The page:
Forensic Update

Reflections on information management within the legal and regulatory arena

Archive for March, 2015

Data security: A field guide for Franchisors…

Posted by Johnny Lee on March 24, 2015

Data security: A field guide for Franchisors

Read the latest #CyberSecurity guidance from @GrantThorntonUS

http://ow.ly/KGlVx

Posted in CyberSecurity, Data Breach, eDiscovery, Privacy | Leave a Comment »

Employers continue to wrestle with BYOD policies…

Posted by Johnny Lee on March 16, 2015

What follows is an excerpt from an article for which I was asked to contribute last Fall.  I hope that you find it of interest.

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In your opinion, how much control a company should have over an employee-owned device?

Organizations are under increasing scrutiny to protect sensitive data of all kinds, regardless of the industry in which they operate. Some regulations provide for strict liability to the employer for actions taken (and/or disclosures made) by employees, regardless of whether such actions/disclosures originate from a personally owned device. Similarly, there are legal nuances to consider related to ownership, control, and consent — especially when obligations to preserve data in litigation arise. For these reasons, organizations should carefully review their risk profile with these legal and regulatory obligations in mind.

This risk profile should govern an organization’s exercise of control over employee-owned devices. Not all risk profiles are the same; to illustrate, a traditional manufacturing company that manufactures mechanical widgets will have a very different risk profile than an organization selling specialized securities or financial instruments.

Many of these devices include personal data, like photos and private email. Should the company be able to wipe out an employee’s personal data just because the owner broke IT policies?

This is a nuanced question, so I’ll answer that “it depends.” For some organizations, the risks attendant with employee-owned devices are quite onerous. Accordingly, those organizations might take the position that an employee’s access of company-owned assets (e.g., email, secure systems, etc.) grants the employer a broad measure of control over both the content involved with that access and the accessing device. I would also say that the justification for the remote wiping would be highly fact-specific as well. In your question, you mention a violation of an IT policy; this leaves a lot to interpretation and could range from posting a sticky note with your password to your monitor to downloading the personal financial information of the organization’s entire customer database. The remedy an organization would take for the former violation might be vastly different than the remedy sought for the latter.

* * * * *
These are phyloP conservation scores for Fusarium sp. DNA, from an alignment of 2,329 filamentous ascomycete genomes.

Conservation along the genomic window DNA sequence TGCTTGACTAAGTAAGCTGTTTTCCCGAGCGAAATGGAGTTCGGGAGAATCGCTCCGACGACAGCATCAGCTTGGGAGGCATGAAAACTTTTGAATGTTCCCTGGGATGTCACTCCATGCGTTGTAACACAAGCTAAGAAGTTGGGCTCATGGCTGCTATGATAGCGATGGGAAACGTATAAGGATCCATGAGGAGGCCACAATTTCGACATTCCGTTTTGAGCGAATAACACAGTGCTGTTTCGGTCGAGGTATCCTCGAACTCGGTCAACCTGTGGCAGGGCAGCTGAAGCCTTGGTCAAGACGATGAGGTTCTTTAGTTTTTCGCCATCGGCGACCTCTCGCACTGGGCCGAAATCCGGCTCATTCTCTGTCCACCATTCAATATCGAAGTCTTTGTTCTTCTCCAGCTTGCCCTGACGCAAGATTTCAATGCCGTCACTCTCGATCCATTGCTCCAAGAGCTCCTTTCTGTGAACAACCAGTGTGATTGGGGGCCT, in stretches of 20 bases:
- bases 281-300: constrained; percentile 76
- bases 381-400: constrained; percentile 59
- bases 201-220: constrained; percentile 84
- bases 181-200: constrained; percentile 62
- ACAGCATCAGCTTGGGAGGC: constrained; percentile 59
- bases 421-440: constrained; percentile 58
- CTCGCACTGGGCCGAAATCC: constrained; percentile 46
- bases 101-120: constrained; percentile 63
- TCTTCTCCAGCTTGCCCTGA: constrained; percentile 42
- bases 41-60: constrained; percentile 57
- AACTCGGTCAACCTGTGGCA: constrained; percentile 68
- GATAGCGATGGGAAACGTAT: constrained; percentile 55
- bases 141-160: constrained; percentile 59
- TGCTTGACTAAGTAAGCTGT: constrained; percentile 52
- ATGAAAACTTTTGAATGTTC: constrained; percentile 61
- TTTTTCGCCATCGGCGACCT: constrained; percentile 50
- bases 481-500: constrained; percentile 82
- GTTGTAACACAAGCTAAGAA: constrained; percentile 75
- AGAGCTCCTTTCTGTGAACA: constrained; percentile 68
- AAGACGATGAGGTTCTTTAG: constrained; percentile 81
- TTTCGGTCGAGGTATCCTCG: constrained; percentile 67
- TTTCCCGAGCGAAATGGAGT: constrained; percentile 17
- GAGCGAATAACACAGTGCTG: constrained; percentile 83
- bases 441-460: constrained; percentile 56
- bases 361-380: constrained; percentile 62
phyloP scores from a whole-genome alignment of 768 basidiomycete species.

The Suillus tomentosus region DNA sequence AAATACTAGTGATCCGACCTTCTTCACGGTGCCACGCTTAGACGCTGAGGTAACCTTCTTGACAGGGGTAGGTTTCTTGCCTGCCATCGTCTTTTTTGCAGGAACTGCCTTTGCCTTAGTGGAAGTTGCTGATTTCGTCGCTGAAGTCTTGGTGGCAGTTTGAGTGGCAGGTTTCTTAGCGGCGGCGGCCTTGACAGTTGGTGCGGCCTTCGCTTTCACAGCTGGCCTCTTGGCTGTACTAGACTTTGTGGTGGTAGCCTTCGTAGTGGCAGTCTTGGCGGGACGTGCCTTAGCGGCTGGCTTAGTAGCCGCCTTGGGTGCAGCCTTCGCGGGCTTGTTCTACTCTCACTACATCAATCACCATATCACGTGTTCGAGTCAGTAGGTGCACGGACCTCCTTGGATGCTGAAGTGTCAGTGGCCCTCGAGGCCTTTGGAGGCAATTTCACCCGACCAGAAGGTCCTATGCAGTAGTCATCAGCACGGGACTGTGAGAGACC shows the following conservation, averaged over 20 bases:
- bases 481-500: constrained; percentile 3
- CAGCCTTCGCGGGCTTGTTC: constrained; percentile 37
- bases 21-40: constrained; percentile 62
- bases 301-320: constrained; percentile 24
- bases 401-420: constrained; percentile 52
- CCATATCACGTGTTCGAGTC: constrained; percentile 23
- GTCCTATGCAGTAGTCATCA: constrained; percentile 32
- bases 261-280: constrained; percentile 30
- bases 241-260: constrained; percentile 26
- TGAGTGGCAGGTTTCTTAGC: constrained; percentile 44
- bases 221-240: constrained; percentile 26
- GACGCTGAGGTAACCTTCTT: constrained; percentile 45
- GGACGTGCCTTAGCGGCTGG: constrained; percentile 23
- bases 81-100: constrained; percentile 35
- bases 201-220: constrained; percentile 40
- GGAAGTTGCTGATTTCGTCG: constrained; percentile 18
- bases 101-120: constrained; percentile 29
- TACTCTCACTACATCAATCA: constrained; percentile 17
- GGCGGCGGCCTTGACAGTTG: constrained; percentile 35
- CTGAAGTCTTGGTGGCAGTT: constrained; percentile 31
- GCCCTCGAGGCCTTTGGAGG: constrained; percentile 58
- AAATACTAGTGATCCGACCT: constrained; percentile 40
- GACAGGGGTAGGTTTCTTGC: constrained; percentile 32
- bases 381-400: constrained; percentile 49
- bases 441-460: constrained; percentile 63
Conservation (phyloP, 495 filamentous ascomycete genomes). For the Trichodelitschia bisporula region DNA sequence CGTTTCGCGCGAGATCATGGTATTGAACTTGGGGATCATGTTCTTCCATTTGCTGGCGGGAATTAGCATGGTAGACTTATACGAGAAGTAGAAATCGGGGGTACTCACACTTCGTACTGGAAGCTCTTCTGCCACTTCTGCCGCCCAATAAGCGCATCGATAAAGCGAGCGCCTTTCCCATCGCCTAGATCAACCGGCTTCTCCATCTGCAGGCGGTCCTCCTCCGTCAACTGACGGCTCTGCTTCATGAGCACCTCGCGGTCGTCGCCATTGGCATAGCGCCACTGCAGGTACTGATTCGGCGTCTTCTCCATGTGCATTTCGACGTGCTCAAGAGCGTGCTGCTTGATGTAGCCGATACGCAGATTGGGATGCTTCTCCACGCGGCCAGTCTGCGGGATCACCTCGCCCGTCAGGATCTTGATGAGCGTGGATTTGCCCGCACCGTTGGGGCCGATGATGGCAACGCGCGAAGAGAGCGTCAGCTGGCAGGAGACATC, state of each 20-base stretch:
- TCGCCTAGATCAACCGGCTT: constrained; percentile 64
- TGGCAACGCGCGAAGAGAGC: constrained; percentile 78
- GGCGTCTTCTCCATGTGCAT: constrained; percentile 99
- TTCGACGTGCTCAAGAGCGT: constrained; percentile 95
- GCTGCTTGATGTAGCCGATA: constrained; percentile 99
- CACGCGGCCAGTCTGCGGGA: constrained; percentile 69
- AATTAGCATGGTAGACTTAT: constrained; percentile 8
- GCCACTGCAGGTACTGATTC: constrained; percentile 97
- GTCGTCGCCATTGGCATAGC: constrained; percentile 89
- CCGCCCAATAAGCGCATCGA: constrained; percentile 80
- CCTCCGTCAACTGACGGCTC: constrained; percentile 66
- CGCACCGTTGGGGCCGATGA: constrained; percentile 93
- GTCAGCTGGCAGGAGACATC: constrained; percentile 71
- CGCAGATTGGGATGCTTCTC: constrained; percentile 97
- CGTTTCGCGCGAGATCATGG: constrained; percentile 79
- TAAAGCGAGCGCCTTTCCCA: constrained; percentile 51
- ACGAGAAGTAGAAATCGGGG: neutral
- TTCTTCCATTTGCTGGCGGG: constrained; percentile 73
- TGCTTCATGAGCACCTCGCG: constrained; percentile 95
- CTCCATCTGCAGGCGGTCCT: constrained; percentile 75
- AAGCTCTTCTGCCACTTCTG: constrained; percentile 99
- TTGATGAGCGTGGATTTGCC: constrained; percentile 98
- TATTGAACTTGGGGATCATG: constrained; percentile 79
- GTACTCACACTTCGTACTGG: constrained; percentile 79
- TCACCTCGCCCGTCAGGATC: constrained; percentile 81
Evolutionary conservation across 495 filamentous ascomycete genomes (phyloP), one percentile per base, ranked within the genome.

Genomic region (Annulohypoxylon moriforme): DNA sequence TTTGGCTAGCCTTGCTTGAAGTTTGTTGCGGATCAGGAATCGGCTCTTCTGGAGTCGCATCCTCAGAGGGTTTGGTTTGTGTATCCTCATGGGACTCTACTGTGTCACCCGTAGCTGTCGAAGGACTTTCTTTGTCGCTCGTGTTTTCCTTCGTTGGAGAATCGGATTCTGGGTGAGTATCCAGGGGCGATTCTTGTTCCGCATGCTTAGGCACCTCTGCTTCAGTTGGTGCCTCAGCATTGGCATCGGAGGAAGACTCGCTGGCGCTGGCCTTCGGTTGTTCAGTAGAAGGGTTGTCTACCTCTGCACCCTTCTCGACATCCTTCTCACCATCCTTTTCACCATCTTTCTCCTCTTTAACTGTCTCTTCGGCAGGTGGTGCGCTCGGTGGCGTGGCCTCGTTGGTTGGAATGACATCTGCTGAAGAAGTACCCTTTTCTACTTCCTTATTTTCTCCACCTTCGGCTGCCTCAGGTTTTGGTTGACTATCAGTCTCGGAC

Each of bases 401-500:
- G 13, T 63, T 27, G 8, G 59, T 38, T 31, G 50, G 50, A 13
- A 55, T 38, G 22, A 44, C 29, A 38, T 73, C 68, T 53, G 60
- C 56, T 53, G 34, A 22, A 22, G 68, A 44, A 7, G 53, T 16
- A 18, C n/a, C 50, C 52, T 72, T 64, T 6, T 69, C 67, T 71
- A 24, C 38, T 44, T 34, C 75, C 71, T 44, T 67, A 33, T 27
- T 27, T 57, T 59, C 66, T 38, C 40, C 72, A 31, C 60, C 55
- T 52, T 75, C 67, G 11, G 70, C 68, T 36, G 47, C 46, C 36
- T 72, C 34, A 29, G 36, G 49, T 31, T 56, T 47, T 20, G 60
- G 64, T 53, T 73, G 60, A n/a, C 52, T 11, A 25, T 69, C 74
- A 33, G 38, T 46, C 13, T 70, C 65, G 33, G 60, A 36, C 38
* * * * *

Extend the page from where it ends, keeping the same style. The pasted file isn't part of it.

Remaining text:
Obviously there should be some kind of policy in place regarding wiping data from personally owned devices. What do you think should be included in that policy?

I agree that an organization’s stance related to employee-owned devices should be memorialized in a clearly worded policy; this protects both the employer and the employee in the event that something later occurs that implicates these issues. Such companies are well advised to reinforce such policy stances through carefully crafted policies that are both monitored for compliance and enforced consistently over time. These policies should include clear statements related to ownership (of device, data, and the underlying systems involved), consent (to access, secure, and/or destroy data as well as consent to cooperate when certain matters arise related to these data), and control (of the devices, data, and systems involved).

Any other thoughts on BYOD and when to wipe data?

I would add that there are certainly risks with an employer wiping data from an employee-owned device. These risks range from morale impacts to legal implications, and companies are approaching this area in more circumspect ways in recent years. Increasingly, companies with high-risk profiles are either moving away from a BYOD policy outright or moving toward technologies that “compartmentalize” the organization’s data in a manner that is separately stored (and separately accessible) from the employee’s personal data. These technologies allow the organization the ability to both secure and to remotely wipe the information that is self-evidently the organization’s, and these technologies also allow for the non-organizational data to persist (unmolested) when a remote-wiping context arises. This, in concert with a clearly worded policy, provides the employer with the protections it requires while not seeking to place any undue burden on the employee.

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Posted in CyberSecurity, Data Breach, Data Governance, ECM, eDiscovery, Information Security, Investigations, Litigation Hold, Privacy, Records Retention | Leave a Comment »

 
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